As soon as the first wave of COVID calmed down, I was able to go back to the Reserve and, as the BC Government started to ease the restrictions (June 2020), I asked the permission to organise at least one engagement session with community members. Fortunately, there were no cases of COVID in Northern BC by that time, and I was allowed to host an engagement session, on the condition to have a maximum of six people per session, ensuring different time slots for elders and young people.

The final workshop took place on July 21st. Together with the former Land Manager, we decided to focus the discussion on FPIC and, on the definition of CONSENT. We asked members if they have this word in Beaver language (the indigenous language some elders still speak) and how they would like to see FPIC implemented in the legal framework when it comes to the use of their traditional land and resources. Throughout the day, we got several inputs and we spent many hours discussing the meaning of Consent in Beaver and how to properly implement it, considering DRFN values. It should not be a surprise to know that to consent to something has a broader meaning in Beaver language. This word means that someone knows what is going on, in its entirety. As it is easy to understand, this is the result of the holistic approach indigenous people use to relate to the world and its ecosystem.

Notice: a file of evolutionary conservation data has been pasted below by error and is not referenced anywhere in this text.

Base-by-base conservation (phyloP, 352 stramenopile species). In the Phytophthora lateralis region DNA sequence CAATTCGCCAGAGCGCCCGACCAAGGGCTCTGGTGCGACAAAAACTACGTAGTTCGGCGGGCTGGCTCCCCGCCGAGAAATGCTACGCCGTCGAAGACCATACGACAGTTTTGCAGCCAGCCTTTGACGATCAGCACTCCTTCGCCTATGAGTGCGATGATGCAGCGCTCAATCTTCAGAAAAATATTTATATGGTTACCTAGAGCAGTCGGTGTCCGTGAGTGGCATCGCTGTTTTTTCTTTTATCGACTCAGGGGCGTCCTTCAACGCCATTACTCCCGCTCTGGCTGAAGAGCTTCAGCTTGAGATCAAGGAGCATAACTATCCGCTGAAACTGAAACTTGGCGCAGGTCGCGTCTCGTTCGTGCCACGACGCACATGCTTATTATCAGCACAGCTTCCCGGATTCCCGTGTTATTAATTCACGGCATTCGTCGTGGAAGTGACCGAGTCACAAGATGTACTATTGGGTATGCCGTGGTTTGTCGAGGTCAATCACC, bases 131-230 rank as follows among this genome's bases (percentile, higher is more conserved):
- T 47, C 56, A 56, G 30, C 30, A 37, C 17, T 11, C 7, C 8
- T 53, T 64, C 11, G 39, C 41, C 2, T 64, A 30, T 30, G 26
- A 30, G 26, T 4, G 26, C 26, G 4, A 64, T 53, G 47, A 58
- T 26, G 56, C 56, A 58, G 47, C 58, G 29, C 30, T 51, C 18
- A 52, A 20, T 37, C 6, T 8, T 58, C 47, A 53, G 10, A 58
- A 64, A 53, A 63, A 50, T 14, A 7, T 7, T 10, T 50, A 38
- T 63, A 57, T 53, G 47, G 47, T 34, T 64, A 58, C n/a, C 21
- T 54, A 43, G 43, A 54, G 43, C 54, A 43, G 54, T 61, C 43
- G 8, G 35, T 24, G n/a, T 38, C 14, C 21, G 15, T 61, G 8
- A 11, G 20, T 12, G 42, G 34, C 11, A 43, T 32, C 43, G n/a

I concluded my placement on August 14th, 2020. Before leaving the Reserve, I gave a final presentation to Chief and Council on the outcomes of the engagement session. During the discussion, we agreed about the fact that there is no unique, strict translation of the word Consent from Beaver to English. Besides, FPIC should be understood as a general concept that should be implemented taking into account the holistic approach of the environment the community has, its traditional knowledge and socio-cultural values.

My long fieldwork and placement have been possible thanks to the research funding allocated by the Leverhulme Trust through the Durham Arctic Programme. It would have been impossible for me to afford it without this money. I used a substantial amount of the research funding for research activities I carried out with the community and to organize the final engagement session, providing food and beverage to participants, besides paying an honorarium (according to the protocol of the community) to those elders who joined the session and shared their thoughts with me. I believe that this was a good way to engage with the community respectfully, as well as to show that my research and interest to work with them was not driven by personal interests (to get money from the community or to extract information and to make money out of them), but by a genuine desire to understand and learn from community members what the Western world may have forgotten.

I am deeply grateful to the DRFN Council and to the Land Department for the opportunity they gave me to work with them and to the elders, who accepted me to spend time in their land. I also would like to take this occasion to thank the Leverhulme Trust and the Durham Arctic Programme (directors, staff, and my supervisors) for this life-changing opportunity they have provided me. Thanks to everyone and stay tuned…the journey continues!


Click here to see Giuseppe's Durham ARCTIC Student Profile.